Community, Community Building, Community Development, Family, Parenting

Bringing New Parents Up Rather Than Bringing Them Down: Achieving the “Unachievable”

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We made it!  My husband, baby, and I have survived our little one’s first 24 months, “despite” being new parents!

I say “survive” and “despite”, because according to most parents who gave us unsolicited advice when they found out we were pregnant, having a child marks the end of everything good in our lives.

Seriously.

Lack of Experience Does Not Mean Lack of Capacity

Remember the group of moms I often write about, the ones who have children around the same age as our little one?  We got together recently and started talking about how discouraging it still is to share anything about our hopes for our life as new parents.  Most, if not, all of the time, we are met with patronizing smiles or comments such as “Ha!  Good luck!”, or a snicker and “Obviously, you are a new parent”.

It’s not to say that we don’t appreciate the wisdom from more experienced parents.  But we feel that instead of helping us take a step further, these parents also tend to hold us back to their level.  Instead of sharing their success stories and helping us build on them, they share their success and expect us to be able to do just as much, but no better.

An Attitude Change

This kind of defeats the purpose of an ever-evolving civilization.  A family member recently had a baby; it is my intention, should she want to, to share all the successes my husband and I have had, and to think about how she can not only just achieve them, but achieve even more.  In other words, I am going to help her be a better mom than I was.

The change, then, starts with us.

My friends and I decided that it’s never OK to close our minds to advice by thinking “My child/I/We will never do this.”  Rather, as new parents, we are going to think: “I hope that my child/I/we will never do this.”  This sets our goals, while admitting that the current reality is quite different, and that we are going to have to work towards achieving something that many other seasoned parents have not been able to achieve.

It also opens up the possibility that we will not achieve that goal, as well as giving us the mind space to accept that while we didn’t reach out goal, we haven’t failed as mothers.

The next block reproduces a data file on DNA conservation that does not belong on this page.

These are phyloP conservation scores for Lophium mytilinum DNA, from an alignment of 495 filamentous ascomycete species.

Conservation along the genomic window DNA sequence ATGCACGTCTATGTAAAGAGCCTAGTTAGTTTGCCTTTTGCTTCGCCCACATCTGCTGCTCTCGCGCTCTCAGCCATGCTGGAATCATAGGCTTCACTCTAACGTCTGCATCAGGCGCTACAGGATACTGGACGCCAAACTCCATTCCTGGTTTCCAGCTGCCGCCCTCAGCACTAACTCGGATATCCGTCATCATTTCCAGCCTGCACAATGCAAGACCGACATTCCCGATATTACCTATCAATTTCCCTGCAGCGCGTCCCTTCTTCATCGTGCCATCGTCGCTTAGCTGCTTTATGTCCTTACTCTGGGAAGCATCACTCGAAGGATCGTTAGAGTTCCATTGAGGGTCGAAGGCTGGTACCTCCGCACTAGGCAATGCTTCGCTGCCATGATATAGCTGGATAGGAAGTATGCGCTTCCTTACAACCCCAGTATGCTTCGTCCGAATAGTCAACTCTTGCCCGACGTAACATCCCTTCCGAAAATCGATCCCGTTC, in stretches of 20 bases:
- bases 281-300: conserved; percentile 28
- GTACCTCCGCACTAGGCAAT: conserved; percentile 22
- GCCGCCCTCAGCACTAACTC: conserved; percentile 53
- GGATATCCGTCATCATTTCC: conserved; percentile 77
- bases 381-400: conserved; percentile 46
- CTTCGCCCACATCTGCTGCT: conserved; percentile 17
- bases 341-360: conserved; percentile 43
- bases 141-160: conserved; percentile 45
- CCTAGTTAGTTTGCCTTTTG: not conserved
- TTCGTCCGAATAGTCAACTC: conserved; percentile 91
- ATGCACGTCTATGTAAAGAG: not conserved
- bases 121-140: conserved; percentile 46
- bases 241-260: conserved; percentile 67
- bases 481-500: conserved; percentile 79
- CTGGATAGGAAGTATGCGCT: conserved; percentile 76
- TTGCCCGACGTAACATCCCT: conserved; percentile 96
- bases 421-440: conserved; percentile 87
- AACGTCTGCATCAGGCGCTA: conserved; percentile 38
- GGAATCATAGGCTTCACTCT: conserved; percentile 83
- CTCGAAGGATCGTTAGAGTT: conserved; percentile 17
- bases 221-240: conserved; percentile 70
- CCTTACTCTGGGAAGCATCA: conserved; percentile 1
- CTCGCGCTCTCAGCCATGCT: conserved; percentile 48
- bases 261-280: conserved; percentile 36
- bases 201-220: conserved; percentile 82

Some Things We Were Told We Can’t Avoid: Tantrums in Public

No one, old or new parents alike, aims to have a child who throws tantrums in public; but share that goal with parents and you often get a patronizing look.  And yet, good advice abounds about how to do just that.  Some of what I have been told or read (including the resources on this amazing website) includes: adapting the day’s schedule around a child’s naps and meal times, explaining what is going to happen to the child, and giving the child extra attention during transitions.  While tantrums might still happen when putting into practice these tips, it doesn’t mean that they are unavoidable – I recently reached out to a group of mothers of school-age children and most of them admitted that their child never had a tantrum in public.  “I just never told anyone,” one of them sheepishly admitted to her astonished friends.  As if it was embarrassing for her to never have had a toddler tantrum in public!

What if, instead of being told that they are unavoidable, we were told: “Tantrums are normal, but there is a lot you can do to decrease the chance of it happening.  I’m sure you’ll handle it like a pro, here are some tips”?

Some Things We Were Told We Can’t Avoid: A Messy and Dirty House

One of the mothers mentioned that her house used to always be sparkling clean, to the point that it looked like an IKEA showroom more than a lived-in home.  When she announced her pregnancy, she was told by everyone that she could kiss that showroom-of-a-home goodbye.

She almost gave in to all the comments, calling them “peer pressure”—until she realised that perhaps there was a middle ground she could aim for.  “I realised that while the house will definitely not be a showroom anymore,” she said, “it could still be clean and overall, tidy.”

She set up big baskets of toys and specially selected floor tiles in every room, designating all of them as play areas.  The plays areas as a mess, but everything around it is pristine.  Her children—she now has two—know to place their toys either in the baskets or on the floor tiles, and they are very good at remembering to do just that.  I’ve been to her place and I can definitely say that she has managed to reach the middle ground.

What if, instead of being told to kiss that showroom-of-a-home goodbye, someone has said: “Well, kids can be messy, do you have any idea how you are going to contain the mess?”

Final Thoughts: Learning about Excellent

If you, dear reader, are a parent yourself, you probably have a number of things you can add to this list.  And if you are not a parent, you probably have heard about at least a handful of the items on the list I am hoping readers will share below, in the comment section.

Excellence isn’t perfection; but excellence also means taking a step towards perfection.  We should be proud of those who learn from our mistakes and become better than us; and we should be proud when we learn from other people’s mistakes and become better than them.  We should learn to celebrate each other’s successes and hope for more of them.

We also have to remember that we can’t control everything, that we can only strive towards achieving such goals, and that, when we don’t achieve them, it doesn’t mean we have failed as a parent, only that childhood is what it is.

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